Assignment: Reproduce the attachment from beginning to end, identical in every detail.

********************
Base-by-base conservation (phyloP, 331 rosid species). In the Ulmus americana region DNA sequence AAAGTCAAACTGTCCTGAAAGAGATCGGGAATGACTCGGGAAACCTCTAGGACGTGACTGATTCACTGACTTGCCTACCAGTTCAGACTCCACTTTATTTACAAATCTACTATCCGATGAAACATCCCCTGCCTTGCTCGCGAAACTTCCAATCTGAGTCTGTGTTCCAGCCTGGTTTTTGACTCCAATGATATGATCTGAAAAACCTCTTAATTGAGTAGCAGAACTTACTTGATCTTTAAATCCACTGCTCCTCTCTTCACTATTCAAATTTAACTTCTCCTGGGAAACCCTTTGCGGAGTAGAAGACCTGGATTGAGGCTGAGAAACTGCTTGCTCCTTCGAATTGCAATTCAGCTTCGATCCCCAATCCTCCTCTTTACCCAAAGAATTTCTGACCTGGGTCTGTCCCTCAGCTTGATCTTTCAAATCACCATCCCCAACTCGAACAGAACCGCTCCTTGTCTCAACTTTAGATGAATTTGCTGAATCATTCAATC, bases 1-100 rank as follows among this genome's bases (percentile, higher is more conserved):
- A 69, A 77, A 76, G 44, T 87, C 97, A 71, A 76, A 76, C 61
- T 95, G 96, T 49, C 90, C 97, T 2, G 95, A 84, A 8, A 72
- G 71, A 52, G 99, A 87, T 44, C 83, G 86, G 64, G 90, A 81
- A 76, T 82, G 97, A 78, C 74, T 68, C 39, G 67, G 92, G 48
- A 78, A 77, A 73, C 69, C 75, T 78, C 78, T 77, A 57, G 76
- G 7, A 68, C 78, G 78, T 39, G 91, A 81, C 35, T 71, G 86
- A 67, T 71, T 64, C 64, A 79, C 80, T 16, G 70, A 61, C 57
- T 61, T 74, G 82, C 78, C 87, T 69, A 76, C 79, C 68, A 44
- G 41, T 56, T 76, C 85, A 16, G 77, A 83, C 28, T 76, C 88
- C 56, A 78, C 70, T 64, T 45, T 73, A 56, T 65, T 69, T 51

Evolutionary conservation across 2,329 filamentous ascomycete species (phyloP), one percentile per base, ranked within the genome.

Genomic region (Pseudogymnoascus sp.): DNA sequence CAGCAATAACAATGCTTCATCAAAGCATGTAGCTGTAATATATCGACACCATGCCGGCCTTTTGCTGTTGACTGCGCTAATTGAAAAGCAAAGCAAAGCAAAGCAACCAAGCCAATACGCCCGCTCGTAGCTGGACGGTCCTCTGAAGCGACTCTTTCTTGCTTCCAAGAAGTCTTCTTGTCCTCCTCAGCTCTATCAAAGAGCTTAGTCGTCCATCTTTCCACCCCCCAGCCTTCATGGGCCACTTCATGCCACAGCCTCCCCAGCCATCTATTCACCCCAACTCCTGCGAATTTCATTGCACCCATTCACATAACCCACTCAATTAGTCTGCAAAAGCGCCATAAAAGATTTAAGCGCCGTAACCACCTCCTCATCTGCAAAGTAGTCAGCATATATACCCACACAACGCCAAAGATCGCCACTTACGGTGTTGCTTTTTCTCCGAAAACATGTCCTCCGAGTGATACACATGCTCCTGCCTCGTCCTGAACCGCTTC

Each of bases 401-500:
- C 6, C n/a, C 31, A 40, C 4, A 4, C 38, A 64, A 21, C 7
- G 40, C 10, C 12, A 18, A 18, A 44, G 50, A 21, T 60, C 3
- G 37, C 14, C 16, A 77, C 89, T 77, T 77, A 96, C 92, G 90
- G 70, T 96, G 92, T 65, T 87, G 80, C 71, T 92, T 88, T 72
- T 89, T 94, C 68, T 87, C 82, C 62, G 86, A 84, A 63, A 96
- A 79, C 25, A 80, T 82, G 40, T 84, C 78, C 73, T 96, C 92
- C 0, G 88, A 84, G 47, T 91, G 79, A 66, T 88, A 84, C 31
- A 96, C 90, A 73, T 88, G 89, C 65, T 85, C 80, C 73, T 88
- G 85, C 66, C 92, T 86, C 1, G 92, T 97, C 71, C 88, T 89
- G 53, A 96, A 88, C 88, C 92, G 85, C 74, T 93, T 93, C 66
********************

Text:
Base-by-base conservation (phyloP, 331 rosid species). In the Ulmus americana region DNA sequence AAAGTCAAACTGTCCTGAAAGAGATCGGGAATGACTCGGGAAACCTCTAGGACGTGACTGATTCACTGACTTGCCTACCAGTTCAGACTCCACTTTATTTACAAATCTACTATCCGATGAAACATCCCCTGCCTTGCTCGCGAAACTTCCAATCTGAGTCTGTGTTCCAGCCTGGTTTTTGACTCCAATGATATGATCTGAAAAACCTCTTAATTGAGTAGCAGAACTTACTTGATCTTTAAATCCACTGCTCCTCTCTTCACTATTCAAATTTAACTTCTCCTGGGAAACCCTTTGCGGAGTAGAAGACCTGGATTGAGGCTGAGAAACTGCTTGCTCCTTCGAATTGCAATTCAGCTTCGATCCCCAATCCTCCTCTTTACCCAAAGAATTTCTGACCTGGGTCTGTCCCTCAGCTTGATCTTTCAAATCACCATCCCCAACTCGAACAGAACCGCTCCTTGTCTCAACTTTAGATGAATTTGCTGAATCATTCAATC, bases 1-100 rank as follows among this genome's bases (percentile, higher is more conserved):
- A 69, A 77, A 76, G 44, T 87, C 97, A 71, A 76, A 76, C 61
- T 95, G 96, T 49, C 90, C 97, T 2, G 95, A 84, A 8, A 72
- G 71, A 52, G 99, A 87, T 44, C 83, G 86, G 64, G 90, A 81
- A 76, T 82, G 97, A 78, C 74, T 68, C 39, G 67, G 92, G 48
- A 78, A 77, A 73, C 69, C 75, T 78, C 78, T 77, A 57, G 76
- G 7, A 68, C 78, G 78, T 39, G 91, A 81, C 35, T 71, G 86
- A 67, T 71, T 64, C 64, A 79, C 80, T 16, G 70, A 61, C 57
- T 61, T 74, G 82, C 78, C 87, T 69, A 76, C 79, C 68, A 44
- G 41, T 56, T 76, C 85, A 16, G 77, A 83, C 28, T 76, C 88
- C 56, A 78, C 70, T 64, T 45, T 73, A 56, T 65, T 69, T 51

Evolutionary conservation across 2,329 filamentous ascomycete species (phyloP), one percentile per base, ranked within the genome.

Genomic region (Pseudogymnoascus sp.): DNA sequence CAGCAATAACAATGCTTCATCAAAGCATGTAGCTGTAATATATCGACACCATGCCGGCCTTTTGCTGTTGACTGCGCTAATTGAAAAGCAAAGCAAAGCAAAGCAACCAAGCCAATACGCCCGCTCGTAGCTGGACGGTCCTCTGAAGCGACTCTTTCTTGCTTCCAAGAAGTCTTCTTGTCCTCCTCAGCTCTATCAAAGAGCTTAGTCGTCCATCTTTCCACCCCCCAGCCTTCATGGGCCACTTCATGCCACAGCCTCCCCAGCCATCTATTCACCCCAACTCCTGCGAATTTCATTGCACCCATTCACATAACCCACTCAATTAGTCTGCAAAAGCGCCATAAAAGATTTAAGCGCCGTAACCACCTCCTCATCTGCAAAGTAGTCAGCATATATACCCACACAACGCCAAAGATCGCCACTTACGGTGTTGCTTTTTCTCCGAAAACATGTCCTCCGAGTGATACACATGCTCCTGCCTCGTCCTGAACCGCTTC

Each of bases 401-500:
- C 6, C n/a, C 31, A 40, C 4, A 4, C 38, A 64, A 21, C 7
- G 40, C 10, C 12, A 18, A 18, A 44, G 50, A 21, T 60, C 3
- G 37, C 14, C 16, A 77, C 89, T 77, T 77, A 96, C 92, G 90
- G 70, T 96, G 92, T 65, T 87, G 80, C 71, T 92, T 88, T 72
- T 89, T 94, C 68, T 87, C 82, C 62, G 86, A 84, A 63, A 96
- A 79, C 25, A 80, T 82, G 40, T 84, C 78, C 73, T 96, C 92
- C 0, G 88, A 84, G 47, T 91, G 79, A 66, T 88, A 84, C 31
- A 96, C 90, A 73, T 88, G 89, C 65, T 85, C 80, C 73, T 88
- G 85, C 66, C 92, T 86, C 1, G 92, T 97, C 71, C 88, T 89
- G 53, A 96, A 88, C 88, C 92, G 85, C 74, T 93, T 93, C 66